“I have 2 percent of all of my customers in these payment plans, well you say that’s not very many, but that’s at any given time at least $2 million of free loans,” DeVault says, regarding the impact of an additional extended period.
“Now I still have to document those loans. I still have to service those loans. I still have to collect those loans. I still have to hand out the money for those loans. You figure out what the annual revenue loss is on those loans and it’s pretty significant.
“So if you were to go to two of those plans, would you assume that you would have 4 percent of your customers in those loans? You don’t really know what to expect.”
DeVault contends that the additional 30 days for each would be period would be “burdensome” and “expensive” for the lenders, adding that a loan could be out for seven months for only 15 cents on every dollar.
Threat of New Agency
But rate cap legislation is not the only issue hanging over payday lenders.
The other is the formation of a new regulatory body — the Consumer Financial Protection Agency, which would cover all financial institutions and alternative financial services.
Regulating bodies such as the Federal Deposit Insurance Corp., the Office of Thrift Supervision and the National Credit Union Administration would all fall under this new agency.
“(The CFPA is a major concern because) their duties are very broad, not very well defined — they pretty much have unlimited powers to impose arbitrary requirements and they’re all appointed bureaucrats,” DeVault says.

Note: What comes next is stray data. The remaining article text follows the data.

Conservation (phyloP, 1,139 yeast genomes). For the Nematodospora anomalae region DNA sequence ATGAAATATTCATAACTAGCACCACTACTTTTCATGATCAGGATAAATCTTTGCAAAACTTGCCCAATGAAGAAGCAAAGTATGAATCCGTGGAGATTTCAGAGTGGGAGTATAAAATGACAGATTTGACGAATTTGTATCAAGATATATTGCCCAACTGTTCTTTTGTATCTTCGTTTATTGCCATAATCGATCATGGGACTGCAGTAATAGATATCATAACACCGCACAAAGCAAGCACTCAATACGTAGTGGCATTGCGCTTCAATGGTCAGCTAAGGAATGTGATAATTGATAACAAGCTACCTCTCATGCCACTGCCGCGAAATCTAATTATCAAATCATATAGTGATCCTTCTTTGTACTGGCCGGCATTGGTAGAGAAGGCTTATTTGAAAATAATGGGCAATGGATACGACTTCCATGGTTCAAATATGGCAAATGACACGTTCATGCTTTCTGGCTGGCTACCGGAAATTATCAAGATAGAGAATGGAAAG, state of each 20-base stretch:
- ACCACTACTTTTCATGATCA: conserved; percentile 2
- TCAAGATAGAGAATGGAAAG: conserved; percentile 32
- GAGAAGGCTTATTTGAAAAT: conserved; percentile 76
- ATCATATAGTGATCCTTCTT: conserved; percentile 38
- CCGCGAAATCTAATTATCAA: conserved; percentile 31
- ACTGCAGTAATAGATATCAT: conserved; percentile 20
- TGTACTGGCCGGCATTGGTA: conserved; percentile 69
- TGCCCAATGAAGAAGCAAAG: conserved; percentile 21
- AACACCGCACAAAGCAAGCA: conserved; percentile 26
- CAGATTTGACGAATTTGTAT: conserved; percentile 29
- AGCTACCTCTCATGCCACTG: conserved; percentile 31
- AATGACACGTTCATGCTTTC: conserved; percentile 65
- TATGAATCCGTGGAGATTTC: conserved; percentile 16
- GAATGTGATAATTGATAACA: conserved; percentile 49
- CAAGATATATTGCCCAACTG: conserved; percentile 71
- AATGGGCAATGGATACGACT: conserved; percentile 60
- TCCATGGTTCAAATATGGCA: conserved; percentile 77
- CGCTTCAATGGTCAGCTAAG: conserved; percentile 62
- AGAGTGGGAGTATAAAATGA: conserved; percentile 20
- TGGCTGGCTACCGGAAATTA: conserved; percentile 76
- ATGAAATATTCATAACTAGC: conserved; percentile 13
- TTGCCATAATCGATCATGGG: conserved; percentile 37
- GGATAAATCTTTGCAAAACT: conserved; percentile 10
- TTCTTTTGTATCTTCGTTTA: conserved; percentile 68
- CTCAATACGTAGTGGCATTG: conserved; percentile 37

“Their mandate is to write some rules if they see any gaps in legislation. You’re subject to all types of partisan politics on whether (certain) consumers are in or are out.”
Says State Laws Work
DeVault adds that the regulation of the payday industry has been through legislation at the state level, and it should stay that way.
“Writing a law is Congress’ job,” she says. “It’s either the state’s job, which is how we’ve always been regulated, or if Congress wants to take this on, it is a legislative responsibility. They should not be abdicating their responsibility to a bunch of bureaucrats.”
DeVault points out that CFSA would not automatically oppose a federal regulator, but questioned the need for one.
“I’m not saying that we wouldn’t necessarily be supportive of having a federal regulator,” she says. “I’d just say we march to the laws of the state in which we operate, so what would a federal regulator do?